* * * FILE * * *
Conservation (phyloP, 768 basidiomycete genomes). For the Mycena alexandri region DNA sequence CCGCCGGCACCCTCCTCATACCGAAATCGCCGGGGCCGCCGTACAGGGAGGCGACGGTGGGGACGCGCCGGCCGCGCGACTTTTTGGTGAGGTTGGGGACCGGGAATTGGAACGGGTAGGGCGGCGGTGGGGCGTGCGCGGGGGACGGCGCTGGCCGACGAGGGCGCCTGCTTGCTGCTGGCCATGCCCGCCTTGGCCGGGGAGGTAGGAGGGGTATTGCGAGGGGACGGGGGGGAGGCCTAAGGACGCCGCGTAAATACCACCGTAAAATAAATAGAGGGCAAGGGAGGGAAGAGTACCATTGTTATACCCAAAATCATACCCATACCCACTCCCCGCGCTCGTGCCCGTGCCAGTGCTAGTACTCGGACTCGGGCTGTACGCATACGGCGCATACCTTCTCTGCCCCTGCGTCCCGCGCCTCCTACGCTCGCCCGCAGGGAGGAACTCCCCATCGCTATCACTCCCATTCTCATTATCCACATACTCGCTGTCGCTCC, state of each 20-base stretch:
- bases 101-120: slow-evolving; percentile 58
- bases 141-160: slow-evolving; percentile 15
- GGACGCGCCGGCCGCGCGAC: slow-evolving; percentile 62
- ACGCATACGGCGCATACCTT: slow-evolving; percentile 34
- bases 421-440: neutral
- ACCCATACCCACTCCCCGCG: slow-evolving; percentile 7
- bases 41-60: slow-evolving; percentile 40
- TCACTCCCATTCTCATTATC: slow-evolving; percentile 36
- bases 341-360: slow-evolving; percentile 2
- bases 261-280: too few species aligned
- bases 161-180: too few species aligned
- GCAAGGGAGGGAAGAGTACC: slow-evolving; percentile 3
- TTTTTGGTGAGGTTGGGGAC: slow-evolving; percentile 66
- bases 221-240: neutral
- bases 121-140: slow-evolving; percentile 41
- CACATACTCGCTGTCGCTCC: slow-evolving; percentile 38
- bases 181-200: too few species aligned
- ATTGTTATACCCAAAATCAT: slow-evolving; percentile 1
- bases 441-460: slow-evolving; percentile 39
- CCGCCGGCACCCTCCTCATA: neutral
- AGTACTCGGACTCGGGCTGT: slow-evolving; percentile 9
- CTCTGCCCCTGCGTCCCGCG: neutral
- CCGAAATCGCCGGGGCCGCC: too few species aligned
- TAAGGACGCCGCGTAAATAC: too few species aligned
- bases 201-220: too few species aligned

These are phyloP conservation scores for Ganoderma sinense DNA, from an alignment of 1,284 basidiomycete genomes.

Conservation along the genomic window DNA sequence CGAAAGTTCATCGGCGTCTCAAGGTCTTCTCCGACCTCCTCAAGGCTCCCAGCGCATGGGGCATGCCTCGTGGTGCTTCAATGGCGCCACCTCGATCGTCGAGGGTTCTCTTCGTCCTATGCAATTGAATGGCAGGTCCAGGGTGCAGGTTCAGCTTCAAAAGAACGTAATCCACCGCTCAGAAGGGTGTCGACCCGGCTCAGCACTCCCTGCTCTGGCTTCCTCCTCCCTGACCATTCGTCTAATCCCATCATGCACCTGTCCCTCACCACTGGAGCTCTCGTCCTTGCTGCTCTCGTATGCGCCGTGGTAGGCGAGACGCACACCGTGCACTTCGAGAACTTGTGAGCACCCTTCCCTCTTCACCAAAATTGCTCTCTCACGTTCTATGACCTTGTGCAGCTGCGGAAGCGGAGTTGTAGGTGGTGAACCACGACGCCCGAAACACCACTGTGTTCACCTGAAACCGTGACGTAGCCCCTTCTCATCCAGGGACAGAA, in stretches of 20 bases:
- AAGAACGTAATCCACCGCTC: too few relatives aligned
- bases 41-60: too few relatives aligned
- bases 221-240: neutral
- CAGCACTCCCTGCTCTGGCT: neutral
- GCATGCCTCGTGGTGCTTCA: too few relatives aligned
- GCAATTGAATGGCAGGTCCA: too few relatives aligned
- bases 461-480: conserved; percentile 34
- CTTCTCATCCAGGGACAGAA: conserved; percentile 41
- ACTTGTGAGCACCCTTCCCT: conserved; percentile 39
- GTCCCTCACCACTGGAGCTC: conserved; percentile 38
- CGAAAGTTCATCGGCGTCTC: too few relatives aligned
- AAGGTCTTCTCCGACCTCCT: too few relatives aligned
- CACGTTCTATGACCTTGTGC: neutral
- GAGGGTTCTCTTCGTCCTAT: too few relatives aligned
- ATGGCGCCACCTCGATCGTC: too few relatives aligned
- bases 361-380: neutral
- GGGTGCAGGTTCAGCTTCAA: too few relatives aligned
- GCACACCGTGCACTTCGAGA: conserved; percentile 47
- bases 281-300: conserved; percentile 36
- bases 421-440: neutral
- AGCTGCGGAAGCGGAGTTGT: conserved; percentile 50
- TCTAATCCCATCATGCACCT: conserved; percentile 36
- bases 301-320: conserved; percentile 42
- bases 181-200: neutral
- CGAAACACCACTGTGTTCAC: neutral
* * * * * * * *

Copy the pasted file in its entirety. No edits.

Conservation (phyloP, 768 basidiomycete genomes). For the Mycena alexandri region DNA sequence CCGCCGGCACCCTCCTCATACCGAAATCGCCGGGGCCGCCGTACAGGGAGGCGACGGTGGGGACGCGCCGGCCGCGCGACTTTTTGGTGAGGTTGGGGACCGGGAATTGGAACGGGTAGGGCGGCGGTGGGGCGTGCGCGGGGGACGGCGCTGGCCGACGAGGGCGCCTGCTTGCTGCTGGCCATGCCCGCCTTGGCCGGGGAGGTAGGAGGGGTATTGCGAGGGGACGGGGGGGAGGCCTAAGGACGCCGCGTAAATACCACCGTAAAATAAATAGAGGGCAAGGGAGGGAAGAGTACCATTGTTATACCCAAAATCATACCCATACCCACTCCCCGCGCTCGTGCCCGTGCCAGTGCTAGTACTCGGACTCGGGCTGTACGCATACGGCGCATACCTTCTCTGCCCCTGCGTCCCGCGCCTCCTACGCTCGCCCGCAGGGAGGAACTCCCCATCGCTATCACTCCCATTCTCATTATCCACATACTCGCTGTCGCTCC, state of each 20-base stretch:
- bases 101-120: slow-evolving; percentile 58
- bases 141-160: slow-evolving; percentile 15
- GGACGCGCCGGCCGCGCGAC: slow-evolving; percentile 62
- ACGCATACGGCGCATACCTT: slow-evolving; percentile 34
- bases 421-440: neutral
- ACCCATACCCACTCCCCGCG: slow-evolving; percentile 7
- bases 41-60: slow-evolving; percentile 40
- TCACTCCCATTCTCATTATC: slow-evolving; percentile 36
- bases 341-360: slow-evolving; percentile 2
- bases 261-280: too few species aligned
- bases 161-180: too few species aligned
- GCAAGGGAGGGAAGAGTACC: slow-evolving; percentile 3
- TTTTTGGTGAGGTTGGGGAC: slow-evolving; percentile 66
- bases 221-240: neutral
- bases 121-140: slow-evolving; percentile 41
- CACATACTCGCTGTCGCTCC: slow-evolving; percentile 38
- bases 181-200: too few species aligned
- ATTGTTATACCCAAAATCAT: slow-evolving; percentile 1
- bases 441-460: slow-evolving; percentile 39
- CCGCCGGCACCCTCCTCATA: neutral
- AGTACTCGGACTCGGGCTGT: slow-evolving; percentile 9
- CTCTGCCCCTGCGTCCCGCG: neutral
- CCGAAATCGCCGGGGCCGCC: too few species aligned
- TAAGGACGCCGCGTAAATAC: too few species aligned
- bases 201-220: too few species aligned

These are phyloP conservation scores for Ganoderma sinense DNA, from an alignment of 1,284 basidiomycete genomes.

Conservation along the genomic window DNA sequence CGAAAGTTCATCGGCGTCTCAAGGTCTTCTCCGACCTCCTCAAGGCTCCCAGCGCATGGGGCATGCCTCGTGGTGCTTCAATGGCGCCACCTCGATCGTCGAGGGTTCTCTTCGTCCTATGCAATTGAATGGCAGGTCCAGGGTGCAGGTTCAGCTTCAAAAGAACGTAATCCACCGCTCAGAAGGGTGTCGACCCGGCTCAGCACTCCCTGCTCTGGCTTCCTCCTCCCTGACCATTCGTCTAATCCCATCATGCACCTGTCCCTCACCACTGGAGCTCTCGTCCTTGCTGCTCTCGTATGCGCCGTGGTAGGCGAGACGCACACCGTGCACTTCGAGAACTTGTGAGCACCCTTCCCTCTTCACCAAAATTGCTCTCTCACGTTCTATGACCTTGTGCAGCTGCGGAAGCGGAGTTGTAGGTGGTGAACCACGACGCCCGAAACACCACTGTGTTCACCTGAAACCGTGACGTAGCCCCTTCTCATCCAGGGACAGAA, in stretches of 20 bases:
- AAGAACGTAATCCACCGCTC: too few relatives aligned
- bases 41-60: too few relatives aligned
- bases 221-240: neutral
- CAGCACTCCCTGCTCTGGCT: neutral
- GCATGCCTCGTGGTGCTTCA: too few relatives aligned
- GCAATTGAATGGCAGGTCCA: too few relatives aligned
- bases 461-480: conserved; percentile 34
- CTTCTCATCCAGGGACAGAA: conserved; percentile 41
- ACTTGTGAGCACCCTTCCCT: conserved; percentile 39
- GTCCCTCACCACTGGAGCTC: conserved; percentile 38
- CGAAAGTTCATCGGCGTCTC: too few relatives aligned
- AAGGTCTTCTCCGACCTCCT: too few relatives aligned
- CACGTTCTATGACCTTGTGC: neutral
- GAGGGTTCTCTTCGTCCTAT: too few relatives aligned
- ATGGCGCCACCTCGATCGTC: too few relatives aligned
- bases 361-380: neutral
- GGGTGCAGGTTCAGCTTCAA: too few relatives aligned
- GCACACCGTGCACTTCGAGA: conserved; percentile 47
- bases 281-300: conserved; percentile 36
- bases 421-440: neutral
- AGCTGCGGAAGCGGAGTTGT: conserved; percentile 50
- TCTAATCCCATCATGCACCT: conserved; percentile 36
- bases 301-320: conserved; percentile 42
- bases 181-200: neutral
- CGAAACACCACTGTGTTCAC: neutral